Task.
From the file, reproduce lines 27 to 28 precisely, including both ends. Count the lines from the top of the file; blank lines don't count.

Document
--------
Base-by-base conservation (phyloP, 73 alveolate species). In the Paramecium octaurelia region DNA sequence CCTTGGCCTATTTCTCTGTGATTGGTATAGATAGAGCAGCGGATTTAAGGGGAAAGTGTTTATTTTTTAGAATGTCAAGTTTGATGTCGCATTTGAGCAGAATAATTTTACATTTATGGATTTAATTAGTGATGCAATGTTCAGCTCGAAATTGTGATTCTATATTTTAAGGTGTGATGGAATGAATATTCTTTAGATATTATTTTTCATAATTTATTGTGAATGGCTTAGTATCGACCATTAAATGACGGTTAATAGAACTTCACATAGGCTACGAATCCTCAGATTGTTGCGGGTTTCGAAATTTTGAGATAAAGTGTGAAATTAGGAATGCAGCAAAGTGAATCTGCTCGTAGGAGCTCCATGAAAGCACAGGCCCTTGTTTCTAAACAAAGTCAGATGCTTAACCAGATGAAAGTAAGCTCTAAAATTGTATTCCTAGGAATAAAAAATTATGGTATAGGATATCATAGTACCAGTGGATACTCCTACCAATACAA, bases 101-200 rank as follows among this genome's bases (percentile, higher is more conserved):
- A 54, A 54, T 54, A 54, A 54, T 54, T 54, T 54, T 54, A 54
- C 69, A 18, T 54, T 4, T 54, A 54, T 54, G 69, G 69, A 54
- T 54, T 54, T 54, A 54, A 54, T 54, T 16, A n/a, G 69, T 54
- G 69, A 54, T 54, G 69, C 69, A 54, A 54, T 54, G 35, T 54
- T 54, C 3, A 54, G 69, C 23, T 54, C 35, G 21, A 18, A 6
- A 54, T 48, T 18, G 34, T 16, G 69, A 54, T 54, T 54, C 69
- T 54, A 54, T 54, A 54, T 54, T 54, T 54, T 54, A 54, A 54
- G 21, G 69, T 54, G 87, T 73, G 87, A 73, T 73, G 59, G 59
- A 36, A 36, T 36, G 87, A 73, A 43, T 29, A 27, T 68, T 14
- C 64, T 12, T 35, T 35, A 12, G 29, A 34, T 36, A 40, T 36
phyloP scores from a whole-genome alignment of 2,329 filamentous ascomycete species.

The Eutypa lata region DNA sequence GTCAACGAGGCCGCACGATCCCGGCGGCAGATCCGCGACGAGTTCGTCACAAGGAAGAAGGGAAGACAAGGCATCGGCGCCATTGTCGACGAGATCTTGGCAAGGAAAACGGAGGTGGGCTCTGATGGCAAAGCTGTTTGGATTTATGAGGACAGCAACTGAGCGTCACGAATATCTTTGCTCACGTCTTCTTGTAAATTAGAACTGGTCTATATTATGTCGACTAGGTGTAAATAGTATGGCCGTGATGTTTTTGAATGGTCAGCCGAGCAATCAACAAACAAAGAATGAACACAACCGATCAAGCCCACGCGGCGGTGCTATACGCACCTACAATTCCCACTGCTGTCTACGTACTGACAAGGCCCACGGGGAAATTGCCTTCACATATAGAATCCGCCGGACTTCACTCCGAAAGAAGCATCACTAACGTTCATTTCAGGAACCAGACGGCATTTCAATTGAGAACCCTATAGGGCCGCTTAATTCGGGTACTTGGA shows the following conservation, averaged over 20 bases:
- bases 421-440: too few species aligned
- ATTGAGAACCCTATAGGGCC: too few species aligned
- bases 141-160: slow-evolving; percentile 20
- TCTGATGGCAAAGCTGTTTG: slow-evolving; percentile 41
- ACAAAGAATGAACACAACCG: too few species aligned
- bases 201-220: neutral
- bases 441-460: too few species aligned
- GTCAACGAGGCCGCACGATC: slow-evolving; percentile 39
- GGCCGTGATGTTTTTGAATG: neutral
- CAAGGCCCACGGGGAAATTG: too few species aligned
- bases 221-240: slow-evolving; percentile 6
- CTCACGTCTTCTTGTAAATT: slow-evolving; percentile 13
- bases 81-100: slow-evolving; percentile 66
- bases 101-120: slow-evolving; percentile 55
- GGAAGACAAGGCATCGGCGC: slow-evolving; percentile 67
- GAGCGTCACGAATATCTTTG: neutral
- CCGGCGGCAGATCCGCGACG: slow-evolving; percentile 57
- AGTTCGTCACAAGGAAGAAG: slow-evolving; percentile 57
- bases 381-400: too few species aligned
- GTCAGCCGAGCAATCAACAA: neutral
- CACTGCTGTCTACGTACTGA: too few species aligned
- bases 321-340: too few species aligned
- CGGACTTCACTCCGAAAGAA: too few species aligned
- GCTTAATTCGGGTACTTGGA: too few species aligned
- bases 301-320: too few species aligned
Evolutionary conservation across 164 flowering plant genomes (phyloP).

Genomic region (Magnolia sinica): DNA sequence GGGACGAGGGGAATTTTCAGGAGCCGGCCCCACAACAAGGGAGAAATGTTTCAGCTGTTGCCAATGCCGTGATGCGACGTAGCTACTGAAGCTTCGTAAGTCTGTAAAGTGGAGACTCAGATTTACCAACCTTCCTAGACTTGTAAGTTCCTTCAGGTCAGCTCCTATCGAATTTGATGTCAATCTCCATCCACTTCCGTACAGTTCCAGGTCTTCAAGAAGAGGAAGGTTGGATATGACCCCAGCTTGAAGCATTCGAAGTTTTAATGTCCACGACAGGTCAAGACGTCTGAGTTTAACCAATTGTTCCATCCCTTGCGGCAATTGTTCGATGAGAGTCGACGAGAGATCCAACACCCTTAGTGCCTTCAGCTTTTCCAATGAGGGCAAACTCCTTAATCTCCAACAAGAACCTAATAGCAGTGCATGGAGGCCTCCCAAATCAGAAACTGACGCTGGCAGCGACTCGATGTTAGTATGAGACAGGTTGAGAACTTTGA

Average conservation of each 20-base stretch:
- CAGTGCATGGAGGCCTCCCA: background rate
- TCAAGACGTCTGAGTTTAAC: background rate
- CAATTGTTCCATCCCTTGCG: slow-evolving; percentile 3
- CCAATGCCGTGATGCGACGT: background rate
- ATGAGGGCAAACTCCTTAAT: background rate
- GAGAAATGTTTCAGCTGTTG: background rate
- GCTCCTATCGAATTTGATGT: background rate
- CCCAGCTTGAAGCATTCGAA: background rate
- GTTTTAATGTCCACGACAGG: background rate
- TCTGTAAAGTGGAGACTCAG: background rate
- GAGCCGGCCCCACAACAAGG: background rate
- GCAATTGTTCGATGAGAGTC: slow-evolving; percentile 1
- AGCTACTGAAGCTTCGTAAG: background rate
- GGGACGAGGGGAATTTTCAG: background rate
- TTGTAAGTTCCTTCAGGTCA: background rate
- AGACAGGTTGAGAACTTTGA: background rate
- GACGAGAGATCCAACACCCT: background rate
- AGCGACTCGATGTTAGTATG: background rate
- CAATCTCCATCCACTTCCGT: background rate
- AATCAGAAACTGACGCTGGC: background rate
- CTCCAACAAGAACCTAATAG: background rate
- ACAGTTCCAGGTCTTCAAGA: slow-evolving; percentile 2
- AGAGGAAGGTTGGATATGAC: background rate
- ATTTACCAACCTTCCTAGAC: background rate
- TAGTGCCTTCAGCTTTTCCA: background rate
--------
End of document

- bases 101-120: slow-evolving; percentile 55
- GGAAGACAAGGCATCGGCGC: slow-evolving; percentile 67